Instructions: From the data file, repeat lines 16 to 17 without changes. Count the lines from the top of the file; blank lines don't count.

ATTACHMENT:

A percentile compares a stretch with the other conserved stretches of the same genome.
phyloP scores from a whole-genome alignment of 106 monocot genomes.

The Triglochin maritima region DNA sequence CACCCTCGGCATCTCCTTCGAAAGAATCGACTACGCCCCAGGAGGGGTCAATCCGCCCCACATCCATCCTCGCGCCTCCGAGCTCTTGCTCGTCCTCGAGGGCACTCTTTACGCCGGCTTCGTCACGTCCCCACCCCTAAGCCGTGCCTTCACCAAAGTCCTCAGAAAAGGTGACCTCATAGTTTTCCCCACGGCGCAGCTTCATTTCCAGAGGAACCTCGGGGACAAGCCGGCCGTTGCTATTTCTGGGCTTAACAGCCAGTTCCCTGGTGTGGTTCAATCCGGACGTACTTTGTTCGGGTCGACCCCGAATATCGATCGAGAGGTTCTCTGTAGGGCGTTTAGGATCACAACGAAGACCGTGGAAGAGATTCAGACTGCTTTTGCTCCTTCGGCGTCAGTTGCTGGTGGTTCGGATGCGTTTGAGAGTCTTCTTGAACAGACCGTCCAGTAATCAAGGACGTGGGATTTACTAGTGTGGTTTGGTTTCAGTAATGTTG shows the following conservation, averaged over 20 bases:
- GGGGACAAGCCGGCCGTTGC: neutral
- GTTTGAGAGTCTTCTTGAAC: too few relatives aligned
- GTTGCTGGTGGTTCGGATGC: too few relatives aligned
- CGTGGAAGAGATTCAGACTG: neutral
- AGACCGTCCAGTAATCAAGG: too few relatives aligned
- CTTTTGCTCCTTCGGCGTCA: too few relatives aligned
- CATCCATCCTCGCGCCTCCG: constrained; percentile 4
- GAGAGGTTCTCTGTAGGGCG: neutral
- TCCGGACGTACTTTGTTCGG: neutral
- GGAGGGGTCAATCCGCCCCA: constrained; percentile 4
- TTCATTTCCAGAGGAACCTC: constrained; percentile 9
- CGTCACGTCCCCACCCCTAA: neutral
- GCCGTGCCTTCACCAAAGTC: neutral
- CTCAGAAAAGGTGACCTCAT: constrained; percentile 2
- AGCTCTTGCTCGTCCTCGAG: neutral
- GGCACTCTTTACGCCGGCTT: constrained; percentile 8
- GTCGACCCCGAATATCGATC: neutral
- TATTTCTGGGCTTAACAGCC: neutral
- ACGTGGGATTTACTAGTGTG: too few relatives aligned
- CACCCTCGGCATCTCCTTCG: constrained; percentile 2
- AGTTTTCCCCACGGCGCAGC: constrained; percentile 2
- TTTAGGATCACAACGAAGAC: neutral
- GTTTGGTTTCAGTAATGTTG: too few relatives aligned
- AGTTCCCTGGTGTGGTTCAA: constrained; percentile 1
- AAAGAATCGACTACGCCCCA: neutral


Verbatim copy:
- GCCGTGCCTTCACCAAAGTC: neutral
- CTCAGAAAAGGTGACCTCAT: constrained; percentile 2